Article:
Recent announcements suggest that, if approved the proposed 2008 federal budget would allow up to 10% of wages claimed in Canada to be utilized for wages for SR&ED activities conducted outside of Canada.
How much money could we get back?
The maximum refund depends primarily on your type of company, province of operation and the type of expenditures claimed. The table in Figure 1 shows the combined Ontario and Federal rates for several types of organizations.
As you can see, Canadian Controlled Private Corporations (CCPCs) are eligible for the highest rates of refund, especially on labour dollars. To use an example, consider a CCPC who spends $100K on labour to conduct SR&ED. This organization would be eligible to receive a maximum of $68.5K in Ontario. In other provinces like Quebec and New Brunswick, the rates can be even higher.
Irrespective of the type of organization, any outstanding taxes are automatically paid first. In the case of CCPCs, any remaining refund is payable to you via cheque. In this example, if the CCPC had no taxable income (and hence no taxes to pay), they would receive a cash refund for the full amount.
How long does it take to obtain a credit or refund?
If you are a CCPC and if your SR&ED claim is filed with your taxes, you can generally expect to receive a refund within 120 days of filing the claim. If you file what is termed an amendment (i.e. you submit a claim after having filed your taxes), you can generally expect the process to take 240 days. Clearly, it’s more advantageous to file with your taxes.
You have a maximum of 18 months after the end of your fiscal year to file your SR&ED claim for that year. That means if you haven’t taken advantage of the program before, depending on your fiscal year end, you may be eligible to file TWO claims simultaneously (one for the current fiscal year and one for the previous). That can quickly add up to a significant refund!
What kind of documentation is necessary to file a claim?
The government will want to ensure you have some kind of documentation to substantiate your claim. This information could include project records, such as notebooks, test results, progress reports, drawings, schematics, photographs, or even emails. Dated documents are best.
For labour expenditures, the government expects some kind of tracking mechanism describing the claimants, and given the program is backward-looking in time, the government recognizes you may not have all of that information readily prepared, and hence allows some estimation. For subsequent claims however, a more rigorous documentation system is needed.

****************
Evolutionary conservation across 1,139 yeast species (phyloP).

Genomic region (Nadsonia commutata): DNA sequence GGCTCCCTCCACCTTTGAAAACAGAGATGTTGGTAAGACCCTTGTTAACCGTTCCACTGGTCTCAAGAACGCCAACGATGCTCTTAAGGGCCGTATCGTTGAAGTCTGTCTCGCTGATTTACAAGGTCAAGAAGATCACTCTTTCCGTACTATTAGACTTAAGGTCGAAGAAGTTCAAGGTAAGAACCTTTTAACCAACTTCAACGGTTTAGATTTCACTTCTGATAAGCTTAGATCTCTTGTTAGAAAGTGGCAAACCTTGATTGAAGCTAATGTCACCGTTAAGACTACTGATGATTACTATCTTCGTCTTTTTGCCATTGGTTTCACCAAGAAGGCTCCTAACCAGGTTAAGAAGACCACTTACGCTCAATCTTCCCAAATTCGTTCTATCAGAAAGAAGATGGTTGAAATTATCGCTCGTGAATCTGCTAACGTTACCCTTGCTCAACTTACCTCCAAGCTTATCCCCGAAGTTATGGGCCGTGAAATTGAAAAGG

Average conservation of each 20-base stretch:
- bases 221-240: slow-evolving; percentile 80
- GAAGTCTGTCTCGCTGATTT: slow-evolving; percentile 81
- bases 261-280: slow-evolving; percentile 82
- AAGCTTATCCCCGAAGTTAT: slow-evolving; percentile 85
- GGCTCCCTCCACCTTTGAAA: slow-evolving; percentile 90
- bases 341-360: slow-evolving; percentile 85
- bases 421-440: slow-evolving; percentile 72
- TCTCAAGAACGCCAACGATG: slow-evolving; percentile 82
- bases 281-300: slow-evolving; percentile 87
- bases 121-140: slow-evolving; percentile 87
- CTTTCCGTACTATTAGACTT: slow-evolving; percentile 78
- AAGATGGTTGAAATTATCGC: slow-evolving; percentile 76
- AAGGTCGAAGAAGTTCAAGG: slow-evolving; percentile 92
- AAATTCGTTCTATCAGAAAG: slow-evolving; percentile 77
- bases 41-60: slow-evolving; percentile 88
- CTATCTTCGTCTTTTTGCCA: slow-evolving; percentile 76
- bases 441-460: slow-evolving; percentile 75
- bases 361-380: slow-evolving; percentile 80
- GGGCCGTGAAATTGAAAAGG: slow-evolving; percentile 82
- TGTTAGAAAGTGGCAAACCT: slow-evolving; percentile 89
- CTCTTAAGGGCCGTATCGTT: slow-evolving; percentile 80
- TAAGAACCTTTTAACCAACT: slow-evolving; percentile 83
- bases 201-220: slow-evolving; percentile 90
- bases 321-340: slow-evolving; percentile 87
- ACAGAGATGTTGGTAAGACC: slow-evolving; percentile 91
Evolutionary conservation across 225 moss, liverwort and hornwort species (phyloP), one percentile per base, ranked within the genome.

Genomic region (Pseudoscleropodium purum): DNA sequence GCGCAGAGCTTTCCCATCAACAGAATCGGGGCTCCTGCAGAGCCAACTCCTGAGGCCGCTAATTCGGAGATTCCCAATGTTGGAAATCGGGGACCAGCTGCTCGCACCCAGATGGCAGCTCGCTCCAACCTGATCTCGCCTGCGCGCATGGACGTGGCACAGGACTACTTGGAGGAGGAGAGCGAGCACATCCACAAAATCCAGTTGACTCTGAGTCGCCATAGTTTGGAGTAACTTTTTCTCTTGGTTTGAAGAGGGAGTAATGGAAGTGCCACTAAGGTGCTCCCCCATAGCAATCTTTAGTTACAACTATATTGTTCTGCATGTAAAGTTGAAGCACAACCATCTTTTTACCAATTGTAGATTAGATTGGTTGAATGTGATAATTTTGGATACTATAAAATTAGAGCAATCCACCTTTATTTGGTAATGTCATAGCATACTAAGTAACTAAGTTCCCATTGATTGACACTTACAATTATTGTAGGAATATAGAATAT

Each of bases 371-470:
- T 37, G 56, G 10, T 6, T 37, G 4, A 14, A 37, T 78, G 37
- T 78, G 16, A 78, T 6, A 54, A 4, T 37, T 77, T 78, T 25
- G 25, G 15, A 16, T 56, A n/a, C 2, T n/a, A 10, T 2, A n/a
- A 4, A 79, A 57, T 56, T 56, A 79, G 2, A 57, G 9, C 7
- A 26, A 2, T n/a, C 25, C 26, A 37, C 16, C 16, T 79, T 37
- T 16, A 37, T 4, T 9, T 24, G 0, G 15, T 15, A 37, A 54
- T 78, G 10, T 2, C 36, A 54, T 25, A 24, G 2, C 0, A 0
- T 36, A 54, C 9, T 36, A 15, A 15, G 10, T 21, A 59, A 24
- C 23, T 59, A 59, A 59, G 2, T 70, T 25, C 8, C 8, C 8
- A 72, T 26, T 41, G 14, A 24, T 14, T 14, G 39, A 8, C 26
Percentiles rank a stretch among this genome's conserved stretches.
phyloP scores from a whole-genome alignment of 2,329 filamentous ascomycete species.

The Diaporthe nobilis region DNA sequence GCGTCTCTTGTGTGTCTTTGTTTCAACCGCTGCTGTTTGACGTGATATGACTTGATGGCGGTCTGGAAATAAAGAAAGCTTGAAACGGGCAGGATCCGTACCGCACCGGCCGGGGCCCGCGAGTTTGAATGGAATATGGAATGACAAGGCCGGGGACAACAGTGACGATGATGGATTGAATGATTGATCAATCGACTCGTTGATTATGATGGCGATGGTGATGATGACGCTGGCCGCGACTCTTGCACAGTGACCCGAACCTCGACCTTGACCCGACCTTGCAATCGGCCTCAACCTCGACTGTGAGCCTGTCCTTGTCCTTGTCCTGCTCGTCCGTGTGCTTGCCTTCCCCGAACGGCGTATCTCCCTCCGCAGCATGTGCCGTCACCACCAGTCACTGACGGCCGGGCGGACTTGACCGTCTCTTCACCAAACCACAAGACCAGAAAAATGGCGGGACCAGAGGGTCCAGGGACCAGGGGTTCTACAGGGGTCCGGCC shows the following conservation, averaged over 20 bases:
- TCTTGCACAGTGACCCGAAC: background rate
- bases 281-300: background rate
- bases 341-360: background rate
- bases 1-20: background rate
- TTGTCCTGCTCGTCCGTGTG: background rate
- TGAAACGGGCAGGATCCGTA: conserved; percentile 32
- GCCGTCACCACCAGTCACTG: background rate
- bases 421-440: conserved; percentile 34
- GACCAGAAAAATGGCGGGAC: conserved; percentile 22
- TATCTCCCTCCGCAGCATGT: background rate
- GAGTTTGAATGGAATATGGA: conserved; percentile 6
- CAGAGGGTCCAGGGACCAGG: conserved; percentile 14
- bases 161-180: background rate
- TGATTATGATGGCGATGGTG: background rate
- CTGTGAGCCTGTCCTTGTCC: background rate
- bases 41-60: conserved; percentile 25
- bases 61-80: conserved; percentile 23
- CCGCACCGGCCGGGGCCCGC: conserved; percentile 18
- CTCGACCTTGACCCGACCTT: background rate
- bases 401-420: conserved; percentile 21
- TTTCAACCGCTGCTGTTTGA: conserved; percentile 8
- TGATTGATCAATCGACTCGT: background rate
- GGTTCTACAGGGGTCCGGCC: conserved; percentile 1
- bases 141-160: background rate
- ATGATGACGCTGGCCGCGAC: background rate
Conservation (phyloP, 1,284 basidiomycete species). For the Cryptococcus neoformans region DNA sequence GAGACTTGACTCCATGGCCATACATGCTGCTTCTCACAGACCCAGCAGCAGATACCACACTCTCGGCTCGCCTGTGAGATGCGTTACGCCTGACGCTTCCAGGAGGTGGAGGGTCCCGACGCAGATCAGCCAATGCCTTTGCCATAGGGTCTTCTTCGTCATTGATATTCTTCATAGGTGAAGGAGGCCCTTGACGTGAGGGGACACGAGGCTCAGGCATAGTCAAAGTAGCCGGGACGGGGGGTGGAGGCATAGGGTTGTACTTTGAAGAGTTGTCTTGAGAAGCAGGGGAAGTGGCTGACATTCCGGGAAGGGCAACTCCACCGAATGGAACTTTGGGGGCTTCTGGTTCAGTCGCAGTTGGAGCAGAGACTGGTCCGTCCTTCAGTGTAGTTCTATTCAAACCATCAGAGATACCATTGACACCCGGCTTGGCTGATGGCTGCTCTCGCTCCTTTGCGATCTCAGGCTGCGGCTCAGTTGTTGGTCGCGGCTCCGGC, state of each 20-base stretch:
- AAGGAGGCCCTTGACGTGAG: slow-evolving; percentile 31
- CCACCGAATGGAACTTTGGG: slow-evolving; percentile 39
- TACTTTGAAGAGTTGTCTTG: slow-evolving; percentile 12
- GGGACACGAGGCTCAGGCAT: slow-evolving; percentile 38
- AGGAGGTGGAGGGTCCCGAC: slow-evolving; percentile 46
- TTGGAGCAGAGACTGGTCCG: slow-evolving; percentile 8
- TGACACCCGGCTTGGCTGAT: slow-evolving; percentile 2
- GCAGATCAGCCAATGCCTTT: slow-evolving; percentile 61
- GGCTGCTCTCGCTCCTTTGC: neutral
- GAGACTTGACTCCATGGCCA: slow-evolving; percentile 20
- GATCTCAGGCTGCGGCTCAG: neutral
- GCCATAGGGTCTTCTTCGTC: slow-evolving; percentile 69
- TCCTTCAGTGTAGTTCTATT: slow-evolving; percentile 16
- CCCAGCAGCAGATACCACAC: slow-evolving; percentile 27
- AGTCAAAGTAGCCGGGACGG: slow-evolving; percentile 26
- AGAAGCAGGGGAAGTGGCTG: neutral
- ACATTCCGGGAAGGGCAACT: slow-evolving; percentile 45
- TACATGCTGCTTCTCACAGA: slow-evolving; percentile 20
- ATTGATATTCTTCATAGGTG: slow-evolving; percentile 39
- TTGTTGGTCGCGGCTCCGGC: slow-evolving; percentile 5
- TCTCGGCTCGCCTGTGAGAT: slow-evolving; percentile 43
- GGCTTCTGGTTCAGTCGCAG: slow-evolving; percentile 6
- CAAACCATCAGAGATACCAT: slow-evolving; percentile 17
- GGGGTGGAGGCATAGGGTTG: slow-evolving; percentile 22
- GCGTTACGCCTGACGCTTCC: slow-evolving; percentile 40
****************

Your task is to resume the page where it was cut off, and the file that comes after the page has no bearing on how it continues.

What happens after we submit a claim?
At the Taxation Centre, your claim is first checked to ensure all necessary documentation is present, and that you have filed the claim within the 18 month deadline. There is a chance your claim may undergo a technical or financial review.
Here, a Canada Revenue Agency Research & Technology Advisor evaluates the claimed activities to determine if they meet the eligibility criteria, and a Financial Reviewer ensures that the expenditures submitted are valid. If no reviews are required, your refund or credit is processed.
As you can see, the SR&ED program provides strong incentives to companies willing to undertake efforts to achieve technological or scientific advancement. Participation not only helps to reduce the financial impact of development costs, but also attracts more companies to endeavour for advancement. In turn, this generates significant benefit for the overall growth of the Canadian economy, which was the original intent of the program. If you think your organization may be eligible, don’t hesitate to look for ways to take advantage of this outstanding government program today.
About the Author
Jason Schwandt is a consultant with Techcentive Services Incorporated (TSI), and holds an Engineering Degree and MBA (Management of Innovation) from McMaster University. His firm assists companies in identifying and filing SR&ED tax credits. He can be reached from his TechSMB contributor profile.